Implementing Multi-region Deployment and Disaster Recovery in Azure


Every application has its own criticality level, some are mission critical in nature, while other aren’t. Mission critical apps typically requires very high uptime or availability. Many Azure PaaS services such as App Service and SQL Database have built-in HA (high availability) features to tolerate failure within the region with minimum or even zero configuration requires. However, most of the HA features are in-region, meaning the redundancy takes place within the same region or datacenter. In the unfortunate events such or large-scale disasters such as earthquake, flooding, etc., it may affect the whole region which bring down your applications.

One common strategy people when dealing with mission critical application is to have multi-region deployment with DR (disaster recovery) strategy. Nonetheless, it’s very difficult and complicated to setup such architecture.

Solution Demo Video Series

Join me and my colleague Adityo Setyonugroho for this video series of: Implementing multi-region deployment and disaster recovery in Azure. We implemented the demo from the reference architecture on Azure within two regions serving as primary and secondary, active/passive model.

We cover 4 different scenarios how the failover takes place:

  • Scenario 1: the happy flow when both deployment in each region are well
  • Scenario 2: when the Web App in primary region is down
  • Scenario 3: when the Database in the primary region is down
  • Scenario 4: when entire primary region is down, we could failover to secondary region in less than 3 minutes!

Video 1 – Introduction to multi-region deployment and disaster recovery on Azure

This video covers the background of this initiative, fundamental of HA vs DR in general, and how we plan to implement the solution architecture in real actions.

Video 2 – Crash Course: App Service, SQL Database, Traffic Manager, Event Hubs, Stream Analytics, Functions, Logic App

This video covers fundamental and introduction of some of the Azure services and tools (Postman and JMeter) used in this video series


Video 3 – Sample app, database, and deployment on Azure

This video walk-throughs the sample application and database used for this demo series. We will also show how they are deployed on Azure.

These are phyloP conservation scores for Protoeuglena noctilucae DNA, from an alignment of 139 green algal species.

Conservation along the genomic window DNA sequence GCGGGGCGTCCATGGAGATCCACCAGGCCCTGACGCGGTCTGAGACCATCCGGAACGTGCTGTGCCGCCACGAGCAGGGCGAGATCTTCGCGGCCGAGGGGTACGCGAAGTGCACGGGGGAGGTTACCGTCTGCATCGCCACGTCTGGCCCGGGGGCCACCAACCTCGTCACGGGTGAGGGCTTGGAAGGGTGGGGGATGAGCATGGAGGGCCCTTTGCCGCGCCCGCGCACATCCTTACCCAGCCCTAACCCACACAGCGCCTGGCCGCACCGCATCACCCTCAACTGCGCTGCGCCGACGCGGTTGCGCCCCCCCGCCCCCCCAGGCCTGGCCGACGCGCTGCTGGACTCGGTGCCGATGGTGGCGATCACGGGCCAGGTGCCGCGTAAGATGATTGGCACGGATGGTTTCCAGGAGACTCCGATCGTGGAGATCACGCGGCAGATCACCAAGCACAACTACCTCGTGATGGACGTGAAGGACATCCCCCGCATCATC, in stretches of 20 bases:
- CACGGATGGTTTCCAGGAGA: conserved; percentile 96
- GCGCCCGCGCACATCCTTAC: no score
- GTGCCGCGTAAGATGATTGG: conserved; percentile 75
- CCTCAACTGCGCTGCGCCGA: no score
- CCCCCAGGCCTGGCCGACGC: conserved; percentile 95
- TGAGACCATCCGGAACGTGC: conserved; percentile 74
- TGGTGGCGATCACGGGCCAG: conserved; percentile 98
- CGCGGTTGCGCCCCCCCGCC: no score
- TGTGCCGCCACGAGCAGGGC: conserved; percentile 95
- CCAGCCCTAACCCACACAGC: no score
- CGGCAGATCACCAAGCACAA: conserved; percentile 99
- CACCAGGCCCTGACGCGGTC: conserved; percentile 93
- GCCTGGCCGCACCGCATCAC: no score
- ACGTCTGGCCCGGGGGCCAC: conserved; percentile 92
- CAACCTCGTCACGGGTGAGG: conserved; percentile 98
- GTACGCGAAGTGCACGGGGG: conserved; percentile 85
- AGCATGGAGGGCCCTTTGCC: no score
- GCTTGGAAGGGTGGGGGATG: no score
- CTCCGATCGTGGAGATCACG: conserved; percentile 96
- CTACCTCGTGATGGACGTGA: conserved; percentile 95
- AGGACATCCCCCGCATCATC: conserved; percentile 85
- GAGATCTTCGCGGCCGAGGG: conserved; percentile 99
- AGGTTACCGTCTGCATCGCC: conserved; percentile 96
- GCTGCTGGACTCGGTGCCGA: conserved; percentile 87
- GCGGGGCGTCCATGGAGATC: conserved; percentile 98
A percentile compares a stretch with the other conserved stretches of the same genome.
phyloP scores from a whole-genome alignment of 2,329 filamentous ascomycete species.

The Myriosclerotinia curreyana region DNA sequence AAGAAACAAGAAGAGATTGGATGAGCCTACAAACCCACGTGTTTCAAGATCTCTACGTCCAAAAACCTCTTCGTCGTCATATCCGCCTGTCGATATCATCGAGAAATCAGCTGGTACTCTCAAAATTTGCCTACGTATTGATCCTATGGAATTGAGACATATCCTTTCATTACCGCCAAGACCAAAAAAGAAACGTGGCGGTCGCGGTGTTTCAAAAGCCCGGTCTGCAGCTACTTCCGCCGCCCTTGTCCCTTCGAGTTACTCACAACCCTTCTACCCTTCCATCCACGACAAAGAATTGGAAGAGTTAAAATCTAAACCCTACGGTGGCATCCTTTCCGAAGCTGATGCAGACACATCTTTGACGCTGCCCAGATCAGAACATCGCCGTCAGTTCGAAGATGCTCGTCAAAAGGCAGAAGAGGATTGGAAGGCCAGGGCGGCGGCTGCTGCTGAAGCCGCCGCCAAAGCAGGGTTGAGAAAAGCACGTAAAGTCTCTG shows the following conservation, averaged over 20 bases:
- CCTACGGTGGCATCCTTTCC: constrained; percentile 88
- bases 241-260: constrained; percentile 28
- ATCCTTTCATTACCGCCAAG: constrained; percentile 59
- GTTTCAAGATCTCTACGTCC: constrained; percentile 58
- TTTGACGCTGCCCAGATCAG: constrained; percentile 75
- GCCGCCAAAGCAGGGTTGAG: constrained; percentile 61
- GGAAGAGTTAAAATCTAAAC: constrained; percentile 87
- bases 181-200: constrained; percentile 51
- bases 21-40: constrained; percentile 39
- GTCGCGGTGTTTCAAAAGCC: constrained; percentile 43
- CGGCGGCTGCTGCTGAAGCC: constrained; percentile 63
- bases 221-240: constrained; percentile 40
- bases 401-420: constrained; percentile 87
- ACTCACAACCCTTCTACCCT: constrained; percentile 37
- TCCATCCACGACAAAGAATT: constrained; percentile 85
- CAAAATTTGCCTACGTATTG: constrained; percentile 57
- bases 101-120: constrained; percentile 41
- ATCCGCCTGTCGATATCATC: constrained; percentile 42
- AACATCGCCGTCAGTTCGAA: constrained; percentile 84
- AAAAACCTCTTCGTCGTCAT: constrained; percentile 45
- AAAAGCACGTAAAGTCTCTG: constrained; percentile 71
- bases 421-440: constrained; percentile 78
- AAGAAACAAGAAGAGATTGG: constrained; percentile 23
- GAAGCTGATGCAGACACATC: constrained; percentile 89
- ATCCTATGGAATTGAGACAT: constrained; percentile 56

Video 4 – Everything goes well. Opps… suddenly Web in primary region is down

This video firstly shows the happy flow, when all running well in Region A. Suddenly, Web app in Region A goes down… How will Azure Traffic Manager handle this?

Video 5 – Database in Region A is down

This video shows scenario 3, what happens when database in region A goes down? We will perform a database failover without having to change the application at all.

Video 6 – The setup for Scenario 4 (entire primary region is down)

This demo shows the setup to anticipate the scenario 4 (when entire primary region goes down). We design a solution to streamline the failover process for app and database.

Video 7 – The demo of failing over to secondary region when primary region is down

This video demonstrates the actual failing over to secondary region when entire primary region goes down.


What’s next?

We are not done yet! Adityo and I are currently working on automating the deployment of the solution to achieve single button deployment. We will be also sharing the sample code along with the ARM template in GitHub.

Hope you enjoy this video series. Stay tuned!

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7 Responses to Implementing Multi-region Deployment and Disaster Recovery in Azure

  1. Eilesh Gondalia says:

    Hi Wely Lau, did you get a chance to share any sample code and ARM templates yet, I found the video real helpful and are looking to implement a similar deployment and would really appreciate any help on the sample code used, thanks. Eilesh

  2. HAYTHAM ALI says:

    Hi Wely,
    Thank for this video series. I have a question about Web App service deployment. Can I create App service application and deploy it to multiple regions not only Primary and secondary and not active/passive model. Which means all the regions receives traffic depending how close the request to the region. and if one region failed Azure redirect its traffic to other region. any direction on how to implement that?

    • wely says:

      Hi Haytham,

      Yes you can do that. However, one thing that you need to carefully look after is the state of the database. Does each app access its own database or accessing the “centralize database”?

      Here’re the logical steps:
      1) Provision your app service (web app) to multiple regions (either with IoC infrastructure as code or portal)
      2) Deploy your code to the apps (in respective region)
      3) Setup traffic manager with the load balancing option to “Performance” ( This is the mode which it can route the client to the closest region if the endpoint is available. Or else, it will route to the second closest available region.

      Hope this help.

  3. Jitendra says:

    Hi Wely,

    I have downloaded slides from
    but it is cornuted.

    Is there any possibility that I can get it ?

    Jitendra I

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